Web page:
Ontario’s Sex-Ed Curriculum: 1998 vs. 2015—A Look at What Has Some Parents Concerned

By Carrie Gilkison, Epoch Times
July 31, 2018 Updated: August 3, 2018    

Ontario’s 2015 sex-education curriculum was the subject of much controversy when it was introduced by the Liberal government of Premier Kathleen Wynne, to the extent that some parents had their children go “on strike” over objections to the curriculum, and some even pulled their children permanently from the public school system.

After winning the provincial election, PC Premier Doug Ford scrapped the Liberal’s curriculum and brought back the one in place from 1998 to 2014 until his government comes up with a new curriculum after consultations with the public.

Ford’s move prompted protests, with proponents of the 2015 curriculum calling for it to be reinstated.

Among the concerns raised about the curriculum in place since 1998 is that it was developed before the internet and social media had come to play a major part of our daily lives, and therefore the curriculum does not cover topics such as sexting and cyberbullying.

In coming up with an updated curriculum, Ford has said his government will conduct the “largest consultation ever in Ontario’s history when it comes to education.”

Here’s a look at certain parts of the 2015 curriculum that some parents and groups, such as Campaign Life Coalition, find concerning, juxtaposed with the curriculum in place since 1998 and with the concerns cited.

Age 1998 version 2015 version Concerns raised about 2015 version
First grade elementary school (6 years old) “Identify the major parts of the body by their proper names.” (p. 12) “Identify body parts, including genitalia (e.g., penis, testicles, vagina, vulva).” (p. 93) Lessons on sexual body parts are too graphic for children this age.
Third grade elementary school (8 years old) Teaches scientific biological reproductive processes (e.g., the union of egg and sperm) and development from birth to childhood (e.g., changes to teeth, hair, feet, and height). Describes “visible differences” (e.g. skin and hair) and “invisible differences” including “gender identity” and “sexual orientation.” “Will teach the disputed theory of gender identity’ as if it were fact. This is the notion that whether you’re a boy or a girl does not necessarily relate to your physical anatomy. It is merely a ‘social construct.’”
Fourth grade elementary school (9 years old) Describes four stages of development, healthy relationships, interpersonal and emotional changes. Introduces students to the idea of being “more than just friends” and “going out” with classmates whom they may like. Students in this grade are still children. Many parents find the idea of dating at 9 not age-appropriate.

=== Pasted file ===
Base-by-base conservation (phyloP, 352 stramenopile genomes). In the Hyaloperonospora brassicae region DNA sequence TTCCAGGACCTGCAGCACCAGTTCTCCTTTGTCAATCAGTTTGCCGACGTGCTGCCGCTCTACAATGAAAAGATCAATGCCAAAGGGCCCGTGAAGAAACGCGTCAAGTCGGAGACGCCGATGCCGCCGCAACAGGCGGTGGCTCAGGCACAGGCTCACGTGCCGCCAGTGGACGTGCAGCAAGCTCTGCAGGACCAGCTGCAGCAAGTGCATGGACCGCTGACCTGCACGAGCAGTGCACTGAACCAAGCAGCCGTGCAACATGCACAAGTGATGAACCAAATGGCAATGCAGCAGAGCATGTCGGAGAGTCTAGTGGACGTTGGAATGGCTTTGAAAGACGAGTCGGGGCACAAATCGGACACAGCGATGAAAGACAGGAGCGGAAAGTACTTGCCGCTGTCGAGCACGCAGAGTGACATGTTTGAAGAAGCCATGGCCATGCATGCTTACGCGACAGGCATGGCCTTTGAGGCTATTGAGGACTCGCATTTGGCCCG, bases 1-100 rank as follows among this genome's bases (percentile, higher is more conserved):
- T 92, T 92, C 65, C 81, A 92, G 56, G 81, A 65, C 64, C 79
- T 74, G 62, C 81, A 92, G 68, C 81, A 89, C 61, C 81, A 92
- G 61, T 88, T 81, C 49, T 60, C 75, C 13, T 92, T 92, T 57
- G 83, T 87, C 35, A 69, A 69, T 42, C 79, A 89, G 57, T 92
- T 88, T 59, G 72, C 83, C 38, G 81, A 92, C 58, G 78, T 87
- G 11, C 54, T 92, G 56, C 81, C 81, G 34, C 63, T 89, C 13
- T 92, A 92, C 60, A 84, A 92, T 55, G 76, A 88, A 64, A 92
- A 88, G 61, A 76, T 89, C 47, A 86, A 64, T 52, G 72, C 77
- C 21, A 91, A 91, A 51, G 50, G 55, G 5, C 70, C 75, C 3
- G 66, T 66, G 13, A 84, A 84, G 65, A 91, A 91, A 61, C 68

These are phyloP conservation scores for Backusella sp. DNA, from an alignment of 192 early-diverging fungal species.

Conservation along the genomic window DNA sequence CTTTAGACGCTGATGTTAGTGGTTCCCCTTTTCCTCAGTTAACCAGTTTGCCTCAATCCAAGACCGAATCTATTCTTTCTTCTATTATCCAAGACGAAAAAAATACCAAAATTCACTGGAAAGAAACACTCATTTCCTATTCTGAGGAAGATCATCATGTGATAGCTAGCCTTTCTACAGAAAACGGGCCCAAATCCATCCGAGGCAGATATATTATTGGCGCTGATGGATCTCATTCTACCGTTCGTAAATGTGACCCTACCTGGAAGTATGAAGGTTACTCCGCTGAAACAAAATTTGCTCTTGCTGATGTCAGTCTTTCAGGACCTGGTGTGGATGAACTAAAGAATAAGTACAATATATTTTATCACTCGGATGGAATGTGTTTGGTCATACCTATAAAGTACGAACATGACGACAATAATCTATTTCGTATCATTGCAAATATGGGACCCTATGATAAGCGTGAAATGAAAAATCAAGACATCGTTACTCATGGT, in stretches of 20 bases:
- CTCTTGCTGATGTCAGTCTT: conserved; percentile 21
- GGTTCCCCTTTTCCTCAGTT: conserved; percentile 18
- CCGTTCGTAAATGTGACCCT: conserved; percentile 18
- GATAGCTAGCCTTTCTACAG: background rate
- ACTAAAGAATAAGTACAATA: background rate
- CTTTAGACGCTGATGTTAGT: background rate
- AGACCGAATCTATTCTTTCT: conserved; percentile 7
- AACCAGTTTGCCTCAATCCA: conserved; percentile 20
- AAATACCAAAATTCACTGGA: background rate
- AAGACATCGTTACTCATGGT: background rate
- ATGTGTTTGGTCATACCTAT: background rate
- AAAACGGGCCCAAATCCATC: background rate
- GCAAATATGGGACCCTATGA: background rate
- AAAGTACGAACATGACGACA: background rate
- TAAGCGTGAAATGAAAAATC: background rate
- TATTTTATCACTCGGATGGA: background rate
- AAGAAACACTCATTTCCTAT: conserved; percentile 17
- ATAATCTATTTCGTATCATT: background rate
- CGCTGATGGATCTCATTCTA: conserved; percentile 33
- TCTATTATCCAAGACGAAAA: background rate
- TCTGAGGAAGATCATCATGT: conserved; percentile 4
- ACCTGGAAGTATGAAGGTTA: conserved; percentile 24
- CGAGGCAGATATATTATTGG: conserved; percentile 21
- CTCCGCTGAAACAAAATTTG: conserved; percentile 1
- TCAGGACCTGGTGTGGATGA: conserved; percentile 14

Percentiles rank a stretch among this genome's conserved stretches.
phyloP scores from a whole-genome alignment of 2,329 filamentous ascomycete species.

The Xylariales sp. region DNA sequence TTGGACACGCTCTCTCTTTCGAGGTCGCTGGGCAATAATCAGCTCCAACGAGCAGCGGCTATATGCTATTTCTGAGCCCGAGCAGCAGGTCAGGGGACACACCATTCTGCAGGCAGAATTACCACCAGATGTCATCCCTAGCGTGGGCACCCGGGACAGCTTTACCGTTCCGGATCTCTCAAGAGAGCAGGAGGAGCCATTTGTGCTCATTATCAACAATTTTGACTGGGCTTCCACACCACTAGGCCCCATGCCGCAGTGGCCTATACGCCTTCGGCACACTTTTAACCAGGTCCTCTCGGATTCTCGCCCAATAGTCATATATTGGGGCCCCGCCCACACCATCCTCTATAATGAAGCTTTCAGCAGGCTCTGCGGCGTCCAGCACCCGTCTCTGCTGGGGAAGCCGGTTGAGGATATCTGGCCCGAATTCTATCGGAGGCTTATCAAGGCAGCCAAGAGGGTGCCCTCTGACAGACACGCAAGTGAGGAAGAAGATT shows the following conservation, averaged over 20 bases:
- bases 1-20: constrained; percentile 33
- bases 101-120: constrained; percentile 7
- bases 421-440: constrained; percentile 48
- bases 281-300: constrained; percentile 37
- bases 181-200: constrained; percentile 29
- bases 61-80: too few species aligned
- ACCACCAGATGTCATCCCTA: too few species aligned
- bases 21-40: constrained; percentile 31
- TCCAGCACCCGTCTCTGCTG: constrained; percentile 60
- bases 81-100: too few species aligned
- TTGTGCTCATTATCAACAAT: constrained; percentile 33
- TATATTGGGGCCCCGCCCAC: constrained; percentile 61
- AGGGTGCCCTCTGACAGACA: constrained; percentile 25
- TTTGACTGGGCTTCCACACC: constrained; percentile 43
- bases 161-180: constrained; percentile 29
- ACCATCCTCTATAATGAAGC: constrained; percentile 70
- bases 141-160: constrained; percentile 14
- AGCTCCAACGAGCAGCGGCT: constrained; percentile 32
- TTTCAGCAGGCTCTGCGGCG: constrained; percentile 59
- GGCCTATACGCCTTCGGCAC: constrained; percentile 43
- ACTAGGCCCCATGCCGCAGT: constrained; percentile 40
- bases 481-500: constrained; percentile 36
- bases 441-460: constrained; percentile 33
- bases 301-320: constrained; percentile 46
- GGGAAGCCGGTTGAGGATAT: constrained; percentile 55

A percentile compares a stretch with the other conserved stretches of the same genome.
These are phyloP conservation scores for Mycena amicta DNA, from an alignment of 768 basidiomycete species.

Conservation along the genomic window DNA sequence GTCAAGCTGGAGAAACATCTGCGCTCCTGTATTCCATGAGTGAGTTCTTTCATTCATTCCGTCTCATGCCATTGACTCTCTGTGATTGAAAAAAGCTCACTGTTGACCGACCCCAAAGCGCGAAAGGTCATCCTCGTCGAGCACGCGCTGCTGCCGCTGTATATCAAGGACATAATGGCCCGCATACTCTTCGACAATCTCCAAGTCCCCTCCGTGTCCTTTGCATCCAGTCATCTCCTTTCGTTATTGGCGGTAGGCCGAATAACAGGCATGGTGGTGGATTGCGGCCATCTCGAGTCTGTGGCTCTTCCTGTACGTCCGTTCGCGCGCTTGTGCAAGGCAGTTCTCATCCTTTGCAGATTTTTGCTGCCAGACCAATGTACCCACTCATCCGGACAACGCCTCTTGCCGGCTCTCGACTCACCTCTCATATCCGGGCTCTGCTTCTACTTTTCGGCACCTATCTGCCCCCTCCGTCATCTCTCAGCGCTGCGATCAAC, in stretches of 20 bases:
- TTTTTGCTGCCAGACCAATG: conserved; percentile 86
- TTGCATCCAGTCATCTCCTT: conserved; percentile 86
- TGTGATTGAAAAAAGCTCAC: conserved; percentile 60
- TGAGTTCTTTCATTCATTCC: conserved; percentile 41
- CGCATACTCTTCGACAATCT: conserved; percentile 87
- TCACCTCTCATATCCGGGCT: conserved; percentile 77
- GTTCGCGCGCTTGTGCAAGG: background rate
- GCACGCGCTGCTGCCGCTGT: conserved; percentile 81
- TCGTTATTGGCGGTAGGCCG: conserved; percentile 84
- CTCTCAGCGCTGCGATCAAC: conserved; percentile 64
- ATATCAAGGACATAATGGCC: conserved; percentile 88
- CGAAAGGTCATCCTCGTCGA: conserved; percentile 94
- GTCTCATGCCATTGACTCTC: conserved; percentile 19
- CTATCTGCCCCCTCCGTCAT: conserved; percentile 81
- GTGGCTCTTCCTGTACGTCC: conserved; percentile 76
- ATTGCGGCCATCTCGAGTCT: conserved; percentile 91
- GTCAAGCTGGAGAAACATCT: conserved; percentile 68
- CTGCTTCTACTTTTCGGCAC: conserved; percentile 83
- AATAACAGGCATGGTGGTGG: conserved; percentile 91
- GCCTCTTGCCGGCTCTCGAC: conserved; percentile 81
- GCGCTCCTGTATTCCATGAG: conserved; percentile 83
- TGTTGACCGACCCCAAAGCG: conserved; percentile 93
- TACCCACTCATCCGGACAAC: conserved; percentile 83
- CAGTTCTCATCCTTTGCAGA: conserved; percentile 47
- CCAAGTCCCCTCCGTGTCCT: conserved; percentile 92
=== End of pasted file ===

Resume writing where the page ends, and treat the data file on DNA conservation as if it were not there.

Sixth grade elementary school (11 years old) Relates changes at puberty to reproductive organs.

Encourages students to apply a problem-solving /decision-making process to address issues related to friends, peers, and family relationships.

“Things like wet dreams or vaginal lubrication are normal and happen as a result of physical changes with puberty. Exploring one’s body by touching or masturbating is something that many people do and find pleasurable. It is common and is not harmful and is one way of learning about your body.” (p. 175) Presents masturbation as a “pleasurable” way for children to learn about their bodies. Critics say the government has no business encouraging 11-year-olds to masturbate.
Seventh grade junior high (12 years old) Teaches reproduction and pregnancy, distinguishing between fact and myth; identifies sexually transmitted diseases (STDs), symptoms, and ways to prevent them.

Builds communication skills (e.g., refusal skills, active listening) to deal with various relationships and situations; explains the term abstinence as it applies to healthy sexuality; identifies sources of support for healthy sexuality (e.g., parents/guardians, doctors).

Introduces “oral sex” and “anal intercourse” in the context of sexually transmitted infections (STIs).

Promotes “understanding of … what gives you [sexual] pleasure.” (p. 199)

Suggests keeping a condom with them “so they will have it when they need it.” (p. 196)

Many children this age may not be aware of these ideas, or may not have seriously considered them as an act they could be taking part in now.

Teachers shouldn’t be teaching 12-year-olds about understanding what gives them sexual pleasure.

Suggesting that students at this age keep condoms on them gives the impression that adults expect they are already having sex, and “it might even be felt as pressure to become sexually active.”

Eighth grade junior high (13 years old) Abstinence promoted as a positive choice for adolescents. Introduces the idea of creating a “personal plan” for sexual activity, which may or may not involve abstinence.

 

Asking 13- or 14-year-olds to create a “personal plan” for sexual activity seems perverse.

 

 

Concerns also have been raised that the updated curriculum was developed under the direction of then-deputy education minister Benjamin Levin, who was convicted of child pornography-related offences in 2015 and sentenced to three years in prison.

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